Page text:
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Leaders in enterprise and financial education

Term 4 2013

How to build an enterprising school 2014 programme and resource preview New webquest for Primary Students Team NZ students excel in Hong Kong Winning Community Enterprise project profile www.


Talking about enterprise ¯¯ CEO Terry Shubkin


Headline News ¯¯ Top Dog: New webquest for primary students ¯¯ S  tudents win a day with a business leader ¯¯ Governor General gets into the fun ¯¯ U  niversity scholarships University scholarships for YES students in 2014


Conference Programme

Inspiring, Educating

& students through Transforming

enterprise experiences

¯¯ It’s Business Time 2013 10

Student Success ¯¯ C  haritable organisations benefit from student success in Community Enterprise Project ¯¯ C  ongratulations to all the Community Enterprise 2013 winning teams ¯¯ Money Day 2013 ¯¯ T  eam NZ students excel at International Trade Challenge


Feature ¯¯ How to build an enterprising school


Programme News ¯¯ 2014 Programme and resource preview


Important Dates


The Close

Visit Subscribe to Enterprise Matters for Free & receive your own copy four times a year




Enterprise Matters is a publication of the Young Enterprise Trust

t was great to read the recent entries for our Community Enterprise competition and to be able to announce the winning teams.

Charities Commission Registration

It prompted a debate between our office team on the terms “Community Enterprise” and “Social Enterprise”. They are topical words, with many references in the NZ Curriculum to contribution, participation and engagement with social and community values and issues.

Number: CC21103 Editorial Content Paul Newsom Contact Paul on 04 570 3984 or Address Young Enterprise Trust, Level 2, iPayroll House, PO Box 25 525, Wellington, NZ Art Director Jodi Olsson Publisher Espire Media Po Box 137162, Parnell, Auckland 1151 Enquiries: Phone Richard on 09 522 7257 or email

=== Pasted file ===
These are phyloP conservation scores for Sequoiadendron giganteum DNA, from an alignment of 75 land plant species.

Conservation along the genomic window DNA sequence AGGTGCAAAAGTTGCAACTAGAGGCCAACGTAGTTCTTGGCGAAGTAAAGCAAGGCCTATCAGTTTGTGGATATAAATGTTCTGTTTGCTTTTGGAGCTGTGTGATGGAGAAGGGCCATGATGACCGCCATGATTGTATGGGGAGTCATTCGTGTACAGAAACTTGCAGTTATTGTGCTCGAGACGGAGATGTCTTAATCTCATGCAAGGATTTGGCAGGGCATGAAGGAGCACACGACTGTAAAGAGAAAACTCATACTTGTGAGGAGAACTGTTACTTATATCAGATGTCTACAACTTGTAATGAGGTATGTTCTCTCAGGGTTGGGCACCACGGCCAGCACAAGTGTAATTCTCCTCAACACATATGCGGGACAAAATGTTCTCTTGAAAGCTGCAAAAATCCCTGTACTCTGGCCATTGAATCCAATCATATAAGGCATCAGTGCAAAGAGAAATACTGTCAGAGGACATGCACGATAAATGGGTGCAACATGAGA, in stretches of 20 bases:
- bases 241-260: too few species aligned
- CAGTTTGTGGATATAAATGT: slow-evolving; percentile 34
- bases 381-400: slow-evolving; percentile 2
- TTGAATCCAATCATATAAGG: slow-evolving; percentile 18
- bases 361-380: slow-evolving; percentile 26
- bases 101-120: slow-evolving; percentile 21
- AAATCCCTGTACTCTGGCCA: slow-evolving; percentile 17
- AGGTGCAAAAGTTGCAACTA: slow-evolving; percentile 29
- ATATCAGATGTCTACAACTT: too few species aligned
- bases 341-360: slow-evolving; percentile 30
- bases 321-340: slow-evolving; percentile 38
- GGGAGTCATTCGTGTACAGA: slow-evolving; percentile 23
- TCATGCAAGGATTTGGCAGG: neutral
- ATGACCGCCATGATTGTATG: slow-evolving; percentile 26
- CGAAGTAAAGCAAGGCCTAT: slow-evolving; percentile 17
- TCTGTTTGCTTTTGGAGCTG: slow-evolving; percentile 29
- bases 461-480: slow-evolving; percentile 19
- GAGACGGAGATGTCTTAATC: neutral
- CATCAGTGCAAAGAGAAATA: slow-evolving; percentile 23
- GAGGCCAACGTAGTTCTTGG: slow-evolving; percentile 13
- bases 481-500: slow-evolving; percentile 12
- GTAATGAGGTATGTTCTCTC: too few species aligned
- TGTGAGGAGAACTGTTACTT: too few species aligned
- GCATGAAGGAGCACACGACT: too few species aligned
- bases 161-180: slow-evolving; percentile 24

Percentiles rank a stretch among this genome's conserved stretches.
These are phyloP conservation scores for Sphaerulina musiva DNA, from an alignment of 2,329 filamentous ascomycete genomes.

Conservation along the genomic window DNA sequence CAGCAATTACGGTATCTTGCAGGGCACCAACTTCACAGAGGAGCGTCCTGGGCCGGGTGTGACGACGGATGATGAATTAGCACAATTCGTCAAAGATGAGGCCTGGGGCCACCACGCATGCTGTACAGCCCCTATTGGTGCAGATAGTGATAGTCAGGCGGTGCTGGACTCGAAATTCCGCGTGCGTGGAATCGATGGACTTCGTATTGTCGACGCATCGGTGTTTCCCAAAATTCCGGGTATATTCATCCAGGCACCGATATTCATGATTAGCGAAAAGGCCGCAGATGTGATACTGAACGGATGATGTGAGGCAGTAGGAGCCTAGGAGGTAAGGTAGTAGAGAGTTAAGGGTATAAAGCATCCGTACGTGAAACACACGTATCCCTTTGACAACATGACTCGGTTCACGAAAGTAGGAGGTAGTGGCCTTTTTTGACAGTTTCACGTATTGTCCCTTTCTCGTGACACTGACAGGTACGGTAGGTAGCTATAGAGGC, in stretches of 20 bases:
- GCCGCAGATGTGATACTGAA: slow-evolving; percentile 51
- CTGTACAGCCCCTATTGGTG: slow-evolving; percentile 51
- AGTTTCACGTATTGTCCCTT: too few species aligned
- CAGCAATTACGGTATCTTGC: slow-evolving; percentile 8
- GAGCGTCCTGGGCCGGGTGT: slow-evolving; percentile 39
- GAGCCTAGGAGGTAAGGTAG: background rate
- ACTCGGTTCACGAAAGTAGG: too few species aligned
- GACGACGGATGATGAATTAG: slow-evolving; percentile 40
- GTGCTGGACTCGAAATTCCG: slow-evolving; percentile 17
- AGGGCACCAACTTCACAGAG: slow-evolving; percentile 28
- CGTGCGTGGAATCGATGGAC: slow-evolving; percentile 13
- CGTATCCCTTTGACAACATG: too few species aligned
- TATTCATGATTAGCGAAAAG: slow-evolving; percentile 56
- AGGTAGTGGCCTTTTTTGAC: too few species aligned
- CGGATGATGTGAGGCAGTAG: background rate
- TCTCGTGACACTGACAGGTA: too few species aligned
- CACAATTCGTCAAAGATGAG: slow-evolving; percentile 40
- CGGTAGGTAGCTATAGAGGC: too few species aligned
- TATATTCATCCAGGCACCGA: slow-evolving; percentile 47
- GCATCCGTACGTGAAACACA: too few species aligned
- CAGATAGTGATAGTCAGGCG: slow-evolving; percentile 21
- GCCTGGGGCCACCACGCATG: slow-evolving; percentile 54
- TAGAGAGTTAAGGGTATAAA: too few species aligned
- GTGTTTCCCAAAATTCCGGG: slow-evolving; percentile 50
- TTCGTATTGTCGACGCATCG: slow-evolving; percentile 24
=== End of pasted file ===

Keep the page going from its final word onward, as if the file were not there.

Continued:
ISSN 1177-875X This is a GREEN MAG, created and distributed without the use of paper so it's environmentally friendly. Please think before you print. Thank you!

Cover photo: Varoon Nair, CEO of YES company Classic Coffee Chocolate Company, Aorere College. Photo courtesy of Geoff Osborne.

Our debate highlighted that the two terms are often used interchangeably, but actually have quite different meanings. Most people associate the term “Community Enterprise” with not-forprofit organisations and charities. This is certainly the case in our Community Enterprise programme where students create a plan for a project to help a charity. On the other hand, a social enterprise can choose to be either a notfor-profit or a for-profit organisation. Both charities and social enterprises focus on doing social good. Like any business, both charities and social enterprises need to focus on a combination of their product / service and their clients. They need to be able to manage their business financially, and they need to continually apply innovation and creativity to what they do. In New Zealand there are approximately 97,000 not-for-profit organisations of which around 25,000 have confirmed status as a charity. And yes, Young Enterprise Trust is one of those charities. Charities, by definition, are all not-for-profit organisations.